I know a couple of Fenix lights like this and I'd think many are this way simply because the forward voltage drop of an XP-G2 or XM-L2 is in the 2.8 to 3.0v range and that would necessitate that the circuit switch from buck to boost mode. And knowing that is a more complicated driver scheme, my bets are that most lights that utilize a 18650 do not have buck-boost circuits. then for the most part it can be counted on that when the battery voltage drops to the Vf of the LED which is higher than 2.5v..........you can count on the light dimming. And that dimming is your notice that its time to recharge the battery.

Granted this isn't a fail safe method. But for users with knowledge of lithium ion and have volt meters and can track their batteries..........running non-protected batteries has never been a problem for me.

Battery voltage levels that affect dimness on the Fenix PD32:
http://www.candlepowerforums.com/vb...ower-cutoff)&p=4478509&highlight=#post4478509

+1 to everything he said.

I test my high voltage Quarks (3-9v) on 2xAA tubes to see how it would perform if I needed to scrounge AA/AAAs in an emergency. It gradually steps down through the modes depending on voltage and will even limp along on moonlight and low on near dead Eneloops (<2.5V). At ~3V resting (2xAlks, 1xCR123 or CRAA) it'll run high well enough, but not max.

So I just use my usually AA/Eneloop "light meter" test - when I think I might be running low, I'll just compare the outputs between Max and High - when I can't see any difference, I know the cell is nearing the end.

One other really nice thing about Li-ions is that their discharge curves are very even/linear and voltage is an accurate indicator of remaining capacity. If you measure your voltage frequently for 5-10 battery cycles, you get a very good feel of how much juice you're using. It's similar to if your car's fuel gauge where to fail - you'd have a good sense of where you were and perhaps just need to fill-up a bit more often to be safe. Not a bad practice for flashlights anyways. :)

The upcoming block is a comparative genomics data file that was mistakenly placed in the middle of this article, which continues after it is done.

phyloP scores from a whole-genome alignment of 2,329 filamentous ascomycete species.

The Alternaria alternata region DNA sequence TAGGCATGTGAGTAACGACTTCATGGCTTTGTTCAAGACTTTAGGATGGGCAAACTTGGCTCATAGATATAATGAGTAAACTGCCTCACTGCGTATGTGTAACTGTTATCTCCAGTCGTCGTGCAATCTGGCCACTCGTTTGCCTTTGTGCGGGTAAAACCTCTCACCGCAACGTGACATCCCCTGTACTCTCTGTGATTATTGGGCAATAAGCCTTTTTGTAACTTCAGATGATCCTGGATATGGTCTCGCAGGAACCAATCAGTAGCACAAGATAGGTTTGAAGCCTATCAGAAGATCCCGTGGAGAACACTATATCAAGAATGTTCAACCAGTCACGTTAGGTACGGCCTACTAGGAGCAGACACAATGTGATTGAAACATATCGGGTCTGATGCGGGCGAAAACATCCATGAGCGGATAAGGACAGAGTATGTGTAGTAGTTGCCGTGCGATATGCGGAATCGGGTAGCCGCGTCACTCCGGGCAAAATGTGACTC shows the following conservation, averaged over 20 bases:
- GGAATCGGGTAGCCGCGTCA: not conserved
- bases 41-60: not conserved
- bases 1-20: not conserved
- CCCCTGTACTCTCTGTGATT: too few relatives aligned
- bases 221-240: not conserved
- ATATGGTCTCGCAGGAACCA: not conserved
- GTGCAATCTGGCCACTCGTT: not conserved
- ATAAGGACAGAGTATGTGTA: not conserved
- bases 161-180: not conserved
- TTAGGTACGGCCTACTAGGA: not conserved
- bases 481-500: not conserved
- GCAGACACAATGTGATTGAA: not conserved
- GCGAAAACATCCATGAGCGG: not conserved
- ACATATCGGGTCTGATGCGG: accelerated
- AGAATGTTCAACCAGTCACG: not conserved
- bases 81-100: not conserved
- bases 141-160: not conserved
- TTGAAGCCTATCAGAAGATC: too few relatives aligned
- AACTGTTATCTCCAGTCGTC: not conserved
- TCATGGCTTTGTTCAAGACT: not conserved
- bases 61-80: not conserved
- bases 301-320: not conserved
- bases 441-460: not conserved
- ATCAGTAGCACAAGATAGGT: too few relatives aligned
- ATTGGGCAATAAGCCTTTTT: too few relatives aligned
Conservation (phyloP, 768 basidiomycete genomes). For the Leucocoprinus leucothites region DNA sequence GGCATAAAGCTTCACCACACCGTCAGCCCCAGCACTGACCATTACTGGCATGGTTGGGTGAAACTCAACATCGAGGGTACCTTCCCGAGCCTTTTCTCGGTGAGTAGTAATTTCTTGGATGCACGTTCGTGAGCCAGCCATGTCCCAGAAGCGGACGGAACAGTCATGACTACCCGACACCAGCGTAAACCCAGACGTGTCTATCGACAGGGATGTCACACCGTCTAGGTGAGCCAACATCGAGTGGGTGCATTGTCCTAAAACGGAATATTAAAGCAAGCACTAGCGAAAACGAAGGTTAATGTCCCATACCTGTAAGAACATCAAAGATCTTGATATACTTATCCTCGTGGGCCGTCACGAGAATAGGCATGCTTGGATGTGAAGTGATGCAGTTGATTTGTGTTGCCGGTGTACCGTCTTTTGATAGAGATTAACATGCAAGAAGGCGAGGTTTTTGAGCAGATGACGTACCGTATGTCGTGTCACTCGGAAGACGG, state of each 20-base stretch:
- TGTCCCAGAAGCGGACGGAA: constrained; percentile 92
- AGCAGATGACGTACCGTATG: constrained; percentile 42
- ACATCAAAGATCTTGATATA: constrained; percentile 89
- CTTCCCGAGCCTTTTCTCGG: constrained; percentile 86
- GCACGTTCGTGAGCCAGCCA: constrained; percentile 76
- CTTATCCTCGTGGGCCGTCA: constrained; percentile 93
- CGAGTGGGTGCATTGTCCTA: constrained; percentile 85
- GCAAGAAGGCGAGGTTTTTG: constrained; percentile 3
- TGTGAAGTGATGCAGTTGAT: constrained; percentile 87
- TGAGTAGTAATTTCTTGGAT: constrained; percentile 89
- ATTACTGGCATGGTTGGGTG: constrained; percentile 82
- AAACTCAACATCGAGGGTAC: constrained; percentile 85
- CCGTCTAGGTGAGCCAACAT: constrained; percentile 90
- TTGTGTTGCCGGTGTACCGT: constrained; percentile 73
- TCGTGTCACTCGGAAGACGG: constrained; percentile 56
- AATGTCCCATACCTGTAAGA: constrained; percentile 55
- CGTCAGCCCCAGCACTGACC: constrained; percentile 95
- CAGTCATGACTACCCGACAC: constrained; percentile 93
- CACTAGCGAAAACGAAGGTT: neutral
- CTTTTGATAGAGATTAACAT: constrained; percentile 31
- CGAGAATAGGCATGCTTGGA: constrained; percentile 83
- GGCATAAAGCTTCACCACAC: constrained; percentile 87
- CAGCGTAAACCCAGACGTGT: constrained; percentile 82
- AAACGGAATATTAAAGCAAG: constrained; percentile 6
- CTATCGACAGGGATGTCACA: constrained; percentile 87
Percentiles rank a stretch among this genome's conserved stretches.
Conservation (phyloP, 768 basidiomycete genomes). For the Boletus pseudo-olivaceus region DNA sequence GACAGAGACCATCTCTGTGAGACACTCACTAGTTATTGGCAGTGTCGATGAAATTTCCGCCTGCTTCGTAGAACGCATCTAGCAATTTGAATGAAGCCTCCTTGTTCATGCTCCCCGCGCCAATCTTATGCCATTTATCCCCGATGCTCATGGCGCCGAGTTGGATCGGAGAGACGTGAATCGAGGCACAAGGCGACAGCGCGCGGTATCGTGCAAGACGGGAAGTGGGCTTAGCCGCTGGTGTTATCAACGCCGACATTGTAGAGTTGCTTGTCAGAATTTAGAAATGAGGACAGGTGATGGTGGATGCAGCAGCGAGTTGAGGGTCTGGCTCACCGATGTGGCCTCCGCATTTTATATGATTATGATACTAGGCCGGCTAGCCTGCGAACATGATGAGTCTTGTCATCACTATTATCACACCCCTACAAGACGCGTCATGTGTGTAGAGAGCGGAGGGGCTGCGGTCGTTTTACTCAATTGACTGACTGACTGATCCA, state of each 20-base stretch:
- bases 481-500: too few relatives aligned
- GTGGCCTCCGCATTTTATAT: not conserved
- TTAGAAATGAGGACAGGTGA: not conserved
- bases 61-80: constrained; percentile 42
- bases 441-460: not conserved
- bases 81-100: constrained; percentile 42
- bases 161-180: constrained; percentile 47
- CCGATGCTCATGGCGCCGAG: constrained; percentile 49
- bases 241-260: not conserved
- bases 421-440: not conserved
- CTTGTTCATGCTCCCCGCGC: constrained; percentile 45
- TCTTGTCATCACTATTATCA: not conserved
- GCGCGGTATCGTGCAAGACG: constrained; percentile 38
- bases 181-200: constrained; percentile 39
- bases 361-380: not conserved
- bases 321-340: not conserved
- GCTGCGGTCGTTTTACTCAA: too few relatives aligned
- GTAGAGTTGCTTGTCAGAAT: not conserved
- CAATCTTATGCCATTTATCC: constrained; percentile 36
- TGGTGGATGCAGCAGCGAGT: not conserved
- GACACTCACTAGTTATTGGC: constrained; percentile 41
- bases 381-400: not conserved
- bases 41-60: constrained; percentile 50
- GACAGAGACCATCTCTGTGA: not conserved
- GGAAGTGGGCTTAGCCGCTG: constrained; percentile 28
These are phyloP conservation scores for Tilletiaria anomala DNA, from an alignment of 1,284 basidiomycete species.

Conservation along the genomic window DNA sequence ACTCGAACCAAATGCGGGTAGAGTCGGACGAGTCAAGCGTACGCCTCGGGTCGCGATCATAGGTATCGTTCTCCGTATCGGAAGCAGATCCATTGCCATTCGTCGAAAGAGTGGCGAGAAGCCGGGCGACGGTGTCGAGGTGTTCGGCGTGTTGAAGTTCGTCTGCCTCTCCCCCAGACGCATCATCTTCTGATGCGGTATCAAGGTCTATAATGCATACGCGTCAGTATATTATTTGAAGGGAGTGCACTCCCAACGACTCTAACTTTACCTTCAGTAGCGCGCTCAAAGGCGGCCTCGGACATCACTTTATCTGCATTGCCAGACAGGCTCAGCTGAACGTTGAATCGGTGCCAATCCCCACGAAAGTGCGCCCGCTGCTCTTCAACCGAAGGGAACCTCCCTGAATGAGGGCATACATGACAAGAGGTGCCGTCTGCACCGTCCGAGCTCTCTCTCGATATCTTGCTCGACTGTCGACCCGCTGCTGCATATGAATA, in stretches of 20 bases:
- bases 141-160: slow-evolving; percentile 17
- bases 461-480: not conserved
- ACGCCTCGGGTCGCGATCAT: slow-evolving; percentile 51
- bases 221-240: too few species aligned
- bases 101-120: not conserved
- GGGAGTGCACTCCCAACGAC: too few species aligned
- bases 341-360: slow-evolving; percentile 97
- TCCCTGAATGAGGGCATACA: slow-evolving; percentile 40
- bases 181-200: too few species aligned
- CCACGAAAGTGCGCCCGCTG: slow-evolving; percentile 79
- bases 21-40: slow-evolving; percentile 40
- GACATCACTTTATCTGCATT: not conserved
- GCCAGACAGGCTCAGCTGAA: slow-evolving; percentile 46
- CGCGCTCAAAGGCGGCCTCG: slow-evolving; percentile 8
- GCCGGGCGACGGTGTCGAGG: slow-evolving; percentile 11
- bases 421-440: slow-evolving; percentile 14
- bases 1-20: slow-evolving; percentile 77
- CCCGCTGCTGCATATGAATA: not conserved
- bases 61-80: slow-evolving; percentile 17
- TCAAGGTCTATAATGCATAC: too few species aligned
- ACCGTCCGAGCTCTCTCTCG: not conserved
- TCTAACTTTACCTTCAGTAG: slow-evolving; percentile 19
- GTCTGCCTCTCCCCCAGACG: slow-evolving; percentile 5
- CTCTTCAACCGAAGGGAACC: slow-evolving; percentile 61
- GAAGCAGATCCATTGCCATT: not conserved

P_A_S_1

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NYC
HDS lights do but they currently don't have 18650 battery tubes. On the HDS thread this occasionally comes up and those close to the company state they're 'in the works', however HDS is notorious for long delays and items that just never seem to make it to production. They have made them in the past, you can check the market place, but they won't be compatible with the new generations of HDS lights and from what I understand they're kind of rare.
 

StorminMatt

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Joined
Oct 30, 2012
Messages
2,263
Location
Norcal
From reading around I see that even lights with 'low voltage protection' have the ability to drain cells.
The protection kicks in and light goes to a low level but if left unattended can still drain a cell empty.

I have a few lights that use pretty much the same AMC7135 linear driver as in the Convoys (with voltage protection) and would not feel safe having someone who has little or no knowledge of li-ions use it for long period of time.
I've had a cell go below the 2.8V cutoff but luckily I caught it before it got to an unsafe level.

There's probably other lights that have a real cut off at 2.8V and I'm hoping someone else can chime in with examples.

I have a couple of Foursevens Maelstroms (MMU-X and MMU-X3). And they both switch off when battery voltage gets too low. Of course, these are 26650 lights. I'm not sure how their 18650 lights handle low voltage. But I would imagine it's much the same.